It’s hard to beat the freshness of home-pressed apple cider, but that freshness doesn’t last long. It’ll begin to ferment on its own in as little as 24 hours unrefrigerated, or in about a week in the fridge. Depending on where you live, you may not be able to get fresh cider without chemical preservatives, so canning your own is the best way to savor the taste of fall all winter long.
We can up home-pressed cider in quart and half gallon mason jars, and warm it on the wood stove with cinnamon, nutmeg, allspice and clove for a quick mulled cider mid-winter. I’m also a huge fan of sparkling cider, and adding a bit of seltzer to home canned cider will give you something that tastes exactly like the Martinelli’s sparkling apple cider I grew up drinking on special occasions as a kid. I have so many good memories tied to sparkling apple cider that anytime I’m having a particularly tough day, I pour myself a cold glass of half home canned cider and half seltzer water and my cares just fade away.
Technically, apple cider is unfiltered apple juice that’s never been heated, so canning your own cider means that it’s not cider anymore by a legal definition. Give it a try, and there’s no way you’ll call this home canned cider plain old “juice.” Store bought apple juice is heavily filtered and has little character. Home canned cider tastes like it just came off the tree, even a year after it was put up.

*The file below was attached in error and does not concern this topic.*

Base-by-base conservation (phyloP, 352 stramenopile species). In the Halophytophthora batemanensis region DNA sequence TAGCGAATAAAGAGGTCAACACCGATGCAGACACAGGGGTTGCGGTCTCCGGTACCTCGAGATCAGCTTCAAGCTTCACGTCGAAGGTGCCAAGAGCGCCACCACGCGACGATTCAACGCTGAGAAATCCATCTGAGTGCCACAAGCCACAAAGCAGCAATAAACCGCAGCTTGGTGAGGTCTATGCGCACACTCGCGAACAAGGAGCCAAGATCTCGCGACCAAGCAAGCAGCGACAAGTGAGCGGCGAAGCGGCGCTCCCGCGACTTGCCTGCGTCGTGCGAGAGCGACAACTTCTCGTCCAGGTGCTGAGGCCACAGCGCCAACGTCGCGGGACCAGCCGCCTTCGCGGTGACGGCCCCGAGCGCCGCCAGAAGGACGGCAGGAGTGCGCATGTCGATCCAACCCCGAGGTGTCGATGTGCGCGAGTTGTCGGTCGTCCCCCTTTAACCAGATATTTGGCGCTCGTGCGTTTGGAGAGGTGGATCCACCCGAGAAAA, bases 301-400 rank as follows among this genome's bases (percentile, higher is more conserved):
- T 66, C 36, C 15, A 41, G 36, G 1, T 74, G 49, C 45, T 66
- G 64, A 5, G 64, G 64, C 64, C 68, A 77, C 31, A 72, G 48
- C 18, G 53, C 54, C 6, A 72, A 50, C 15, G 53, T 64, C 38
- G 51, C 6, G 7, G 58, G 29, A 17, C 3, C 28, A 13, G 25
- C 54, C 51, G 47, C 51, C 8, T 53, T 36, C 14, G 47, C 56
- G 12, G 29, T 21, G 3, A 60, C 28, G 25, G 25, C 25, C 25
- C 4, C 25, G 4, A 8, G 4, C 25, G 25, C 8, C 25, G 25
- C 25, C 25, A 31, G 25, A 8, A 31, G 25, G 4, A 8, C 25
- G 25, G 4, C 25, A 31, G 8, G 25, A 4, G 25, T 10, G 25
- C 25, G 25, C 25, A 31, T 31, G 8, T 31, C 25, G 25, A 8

Apple cider is naturally high acid and doesn’t need any added sugar or lemon juice to preserve by water bath canning. Simply bring the cider to a boil and fill your cleaned jars. Add on clean rings and brand new lids before canning.
Fill those jars nearly to the top, leaving only 1/4 inch of headspace, and place them into a water bath canner, making sure that the jars are at least 1 inch below the water line. This can be tricky if you’re using half gallon jars, and you’ll need a very deep pot to get those all the way covered. Be sure to test your pot and make sure it’s deep enough before you start canning in half gallon jars.
Process in a water bath canner for 5 minutes for pints and quarts, and 10 minutes for half gallon jars. (Remember to adjust for altitude.)
Here’s the process in a nutshell:
Method: Water Bath canner – Hot pack – Bring cider to a boil before filling jars.
Headspace: 1/4 inch
Process Time: 5 minutes for pints and quarts, 10 minutes for half gallons (adjust for altitude)
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